Messy butts are not a sign of worms, no matter what some YT channels will tell you. If your birds are 6 mo. old, it's likely they are at POL, which loosens the ol' pucker string quite a bit and they can't pinch off a loaf as well as they can when not laying actively. My granny always said the hens with the messiest butts were the best layers and I would have to agree with that...those are the daily layers of large eggs. The cloaca(vent) will loosen, swell a little, moisten and gape when a hen is in an active, daily laying cycle...this can all lead to poop on the feathers below the vent.

A hen not in active laying cycle or only laying sporadically will not have as loose a vent and usually won't have a messy butt at all. They have a tighter, dryer cloaca.

Most of my 5 mo. old pullets look rangy right now too....you can actually SEE the breastbones on them, no need to even feel of them. I don't ever worry about that....soon that breast will smooth out, look plump and womanly, and they will be ready for mating and laying.

Just give them time....
 

bambi

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Bee, it is the ones that lay the largest eggs, so now I know.
I thank you for sharing your knowledge with me and everyone else and I will take your advice. I really don't want
to give them anything that is unnecessary. I have had chickens in the past but they did not free-range so this is a new adventure for me and from past experience, this small flock seems to be a much happier group then my past confined hens and may I add I really did not want to spend $69.00 :ep
 

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i love learning new stuff, even if i may never have chik'ns :)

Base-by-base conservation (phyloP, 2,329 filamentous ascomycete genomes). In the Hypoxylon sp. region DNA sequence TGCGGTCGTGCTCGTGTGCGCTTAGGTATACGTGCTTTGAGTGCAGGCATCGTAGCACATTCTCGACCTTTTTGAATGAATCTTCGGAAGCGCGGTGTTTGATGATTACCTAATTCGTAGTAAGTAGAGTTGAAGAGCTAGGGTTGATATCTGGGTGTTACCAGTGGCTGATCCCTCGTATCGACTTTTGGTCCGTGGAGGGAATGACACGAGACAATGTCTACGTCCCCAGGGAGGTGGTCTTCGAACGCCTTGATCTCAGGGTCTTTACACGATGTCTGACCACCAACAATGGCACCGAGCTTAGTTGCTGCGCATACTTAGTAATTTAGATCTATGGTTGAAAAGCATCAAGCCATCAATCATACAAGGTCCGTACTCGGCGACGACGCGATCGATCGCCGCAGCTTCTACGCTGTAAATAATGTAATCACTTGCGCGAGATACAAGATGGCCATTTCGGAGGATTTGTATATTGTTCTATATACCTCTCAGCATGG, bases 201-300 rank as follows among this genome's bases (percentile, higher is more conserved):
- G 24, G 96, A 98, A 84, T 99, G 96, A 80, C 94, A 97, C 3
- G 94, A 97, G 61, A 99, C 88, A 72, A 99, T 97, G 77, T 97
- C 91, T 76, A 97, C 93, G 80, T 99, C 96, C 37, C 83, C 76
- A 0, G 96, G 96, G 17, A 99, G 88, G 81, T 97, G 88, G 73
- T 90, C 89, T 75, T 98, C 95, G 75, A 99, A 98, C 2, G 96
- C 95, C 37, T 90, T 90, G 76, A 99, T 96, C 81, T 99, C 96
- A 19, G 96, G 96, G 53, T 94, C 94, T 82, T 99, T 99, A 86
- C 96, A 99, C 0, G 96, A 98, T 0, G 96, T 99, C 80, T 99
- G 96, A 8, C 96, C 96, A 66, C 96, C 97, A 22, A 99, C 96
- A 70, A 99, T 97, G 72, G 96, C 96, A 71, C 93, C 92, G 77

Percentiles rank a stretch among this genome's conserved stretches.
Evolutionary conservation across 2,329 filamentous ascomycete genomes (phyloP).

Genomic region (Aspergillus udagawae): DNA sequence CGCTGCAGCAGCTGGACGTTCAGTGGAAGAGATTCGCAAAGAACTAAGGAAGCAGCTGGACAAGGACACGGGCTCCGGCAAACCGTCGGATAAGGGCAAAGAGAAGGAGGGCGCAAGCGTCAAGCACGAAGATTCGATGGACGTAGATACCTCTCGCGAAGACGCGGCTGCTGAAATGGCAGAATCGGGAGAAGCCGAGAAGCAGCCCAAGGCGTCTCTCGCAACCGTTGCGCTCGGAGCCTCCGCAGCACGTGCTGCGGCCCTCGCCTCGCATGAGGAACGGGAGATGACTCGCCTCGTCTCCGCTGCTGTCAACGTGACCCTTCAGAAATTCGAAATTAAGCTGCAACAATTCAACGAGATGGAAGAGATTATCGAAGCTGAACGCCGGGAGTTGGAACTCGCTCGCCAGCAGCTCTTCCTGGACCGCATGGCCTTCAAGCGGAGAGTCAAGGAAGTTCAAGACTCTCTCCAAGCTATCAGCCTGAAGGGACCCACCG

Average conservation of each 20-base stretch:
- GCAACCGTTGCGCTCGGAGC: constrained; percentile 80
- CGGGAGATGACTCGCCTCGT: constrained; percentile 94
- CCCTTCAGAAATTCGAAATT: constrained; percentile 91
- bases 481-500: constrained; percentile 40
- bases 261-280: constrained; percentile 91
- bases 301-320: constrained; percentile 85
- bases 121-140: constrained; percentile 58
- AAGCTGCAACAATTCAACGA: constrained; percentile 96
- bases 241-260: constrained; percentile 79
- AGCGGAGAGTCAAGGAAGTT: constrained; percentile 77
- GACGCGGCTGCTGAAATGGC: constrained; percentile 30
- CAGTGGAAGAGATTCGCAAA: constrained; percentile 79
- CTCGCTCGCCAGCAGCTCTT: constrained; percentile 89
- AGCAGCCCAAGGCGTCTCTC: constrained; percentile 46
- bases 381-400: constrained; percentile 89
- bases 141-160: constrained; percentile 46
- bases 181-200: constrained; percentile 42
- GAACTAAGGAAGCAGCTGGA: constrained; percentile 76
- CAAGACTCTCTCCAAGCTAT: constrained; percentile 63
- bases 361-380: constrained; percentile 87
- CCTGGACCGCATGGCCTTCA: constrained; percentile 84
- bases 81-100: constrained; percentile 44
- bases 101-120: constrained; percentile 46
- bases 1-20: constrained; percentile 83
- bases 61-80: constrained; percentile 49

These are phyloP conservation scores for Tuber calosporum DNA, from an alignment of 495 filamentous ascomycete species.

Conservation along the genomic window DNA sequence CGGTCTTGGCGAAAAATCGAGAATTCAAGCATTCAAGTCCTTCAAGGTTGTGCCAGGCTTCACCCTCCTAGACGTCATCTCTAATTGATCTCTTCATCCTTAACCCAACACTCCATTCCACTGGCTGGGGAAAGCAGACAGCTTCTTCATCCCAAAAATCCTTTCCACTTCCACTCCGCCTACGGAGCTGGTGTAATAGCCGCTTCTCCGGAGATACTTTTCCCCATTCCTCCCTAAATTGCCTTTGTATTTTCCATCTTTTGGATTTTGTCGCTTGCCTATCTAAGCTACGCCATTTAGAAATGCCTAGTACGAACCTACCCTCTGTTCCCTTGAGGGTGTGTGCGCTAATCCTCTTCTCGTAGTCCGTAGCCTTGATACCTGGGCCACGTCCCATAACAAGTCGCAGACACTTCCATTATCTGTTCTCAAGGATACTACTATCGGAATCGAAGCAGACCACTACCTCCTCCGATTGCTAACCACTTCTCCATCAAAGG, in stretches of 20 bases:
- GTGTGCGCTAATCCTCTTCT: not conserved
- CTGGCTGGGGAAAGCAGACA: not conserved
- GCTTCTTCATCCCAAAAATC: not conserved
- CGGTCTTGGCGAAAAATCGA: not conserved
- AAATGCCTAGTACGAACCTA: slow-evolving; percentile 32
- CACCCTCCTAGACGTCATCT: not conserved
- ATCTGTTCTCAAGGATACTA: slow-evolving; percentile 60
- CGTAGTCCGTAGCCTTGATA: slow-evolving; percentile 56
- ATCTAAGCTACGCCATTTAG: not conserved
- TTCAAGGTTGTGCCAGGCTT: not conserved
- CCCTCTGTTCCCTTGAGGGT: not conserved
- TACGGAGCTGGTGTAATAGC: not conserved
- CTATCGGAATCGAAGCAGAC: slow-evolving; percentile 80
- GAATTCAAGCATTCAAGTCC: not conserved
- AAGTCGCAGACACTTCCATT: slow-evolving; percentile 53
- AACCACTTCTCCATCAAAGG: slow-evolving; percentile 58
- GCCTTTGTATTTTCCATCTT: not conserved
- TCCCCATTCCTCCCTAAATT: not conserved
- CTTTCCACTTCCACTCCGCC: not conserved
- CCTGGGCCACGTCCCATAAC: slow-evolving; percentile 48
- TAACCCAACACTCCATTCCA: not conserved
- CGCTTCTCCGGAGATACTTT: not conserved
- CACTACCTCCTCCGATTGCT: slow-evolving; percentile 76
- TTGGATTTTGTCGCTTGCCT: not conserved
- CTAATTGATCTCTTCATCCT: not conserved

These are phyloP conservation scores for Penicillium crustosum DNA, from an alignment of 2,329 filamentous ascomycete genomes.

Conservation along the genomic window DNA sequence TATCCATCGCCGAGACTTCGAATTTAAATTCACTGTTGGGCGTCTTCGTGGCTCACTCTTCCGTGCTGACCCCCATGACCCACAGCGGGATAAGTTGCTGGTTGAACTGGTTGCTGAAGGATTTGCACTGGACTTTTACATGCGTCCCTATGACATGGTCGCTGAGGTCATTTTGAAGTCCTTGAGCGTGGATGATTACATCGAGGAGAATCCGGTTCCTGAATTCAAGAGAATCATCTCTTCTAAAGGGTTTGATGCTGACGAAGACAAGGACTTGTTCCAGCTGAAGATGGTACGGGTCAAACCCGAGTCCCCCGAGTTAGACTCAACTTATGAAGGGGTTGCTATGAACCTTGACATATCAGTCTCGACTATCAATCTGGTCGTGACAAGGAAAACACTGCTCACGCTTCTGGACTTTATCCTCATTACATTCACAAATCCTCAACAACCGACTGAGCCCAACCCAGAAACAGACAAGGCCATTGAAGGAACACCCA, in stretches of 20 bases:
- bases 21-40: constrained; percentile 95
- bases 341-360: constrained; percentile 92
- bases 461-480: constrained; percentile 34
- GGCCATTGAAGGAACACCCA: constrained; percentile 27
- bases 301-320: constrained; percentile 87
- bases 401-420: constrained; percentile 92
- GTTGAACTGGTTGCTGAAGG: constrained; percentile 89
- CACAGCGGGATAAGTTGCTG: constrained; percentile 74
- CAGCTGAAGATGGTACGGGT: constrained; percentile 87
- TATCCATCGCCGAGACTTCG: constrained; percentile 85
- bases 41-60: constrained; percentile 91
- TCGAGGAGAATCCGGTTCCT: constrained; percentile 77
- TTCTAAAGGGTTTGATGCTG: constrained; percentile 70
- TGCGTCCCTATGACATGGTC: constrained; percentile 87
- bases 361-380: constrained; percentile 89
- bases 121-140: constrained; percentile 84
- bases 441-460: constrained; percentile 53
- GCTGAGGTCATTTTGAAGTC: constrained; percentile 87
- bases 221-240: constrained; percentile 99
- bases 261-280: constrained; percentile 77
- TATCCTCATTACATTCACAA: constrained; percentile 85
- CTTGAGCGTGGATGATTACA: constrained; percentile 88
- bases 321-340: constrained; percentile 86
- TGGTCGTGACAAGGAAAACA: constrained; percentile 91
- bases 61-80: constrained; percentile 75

File that info away for the future! do you envision getting a flock sometime? The primary reason that I got chickens was to improve my gardening! Eggs, entertainment, and meat are merely a beneficial side product. Once you've had home grown eggs, you'll NEVER go back to store bought. Kind of like comparing a home grown, freshly picked bean :drool to the slimy offerings to be had in the cans that line the shelves at the grocer!!! :sick
 

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i have no plans on ever having chickens here. it is just way too intense a raccoon and other bird eater haven. i kinda doubt i'd be able to have quail. this is if i stay here longer term. if i end up moving i hope to be to a site which is much less a wild life corridor.

i've trapped instensively at times here and i could trap a raccoon every evening for weeks at a time and still set up the trap in the morning and have a groundhog by dusk. eventually i just stopped as it wasn't accomplishing anything at all other than wasting gas and time i could have been doing something more useful.

the very last raccoon we transported we'd just let go, got in the car and were driving away and it ran out in front of us and i couldn't avoid hitting it. talk about a bad day for that one... that was it. no more since then.

i put the trap out this past early summer trying to get some groundhog youngsters to go in but i ended up hunting them and instead caught a large orange tabby kitty who was not happy with that experience any more than i was.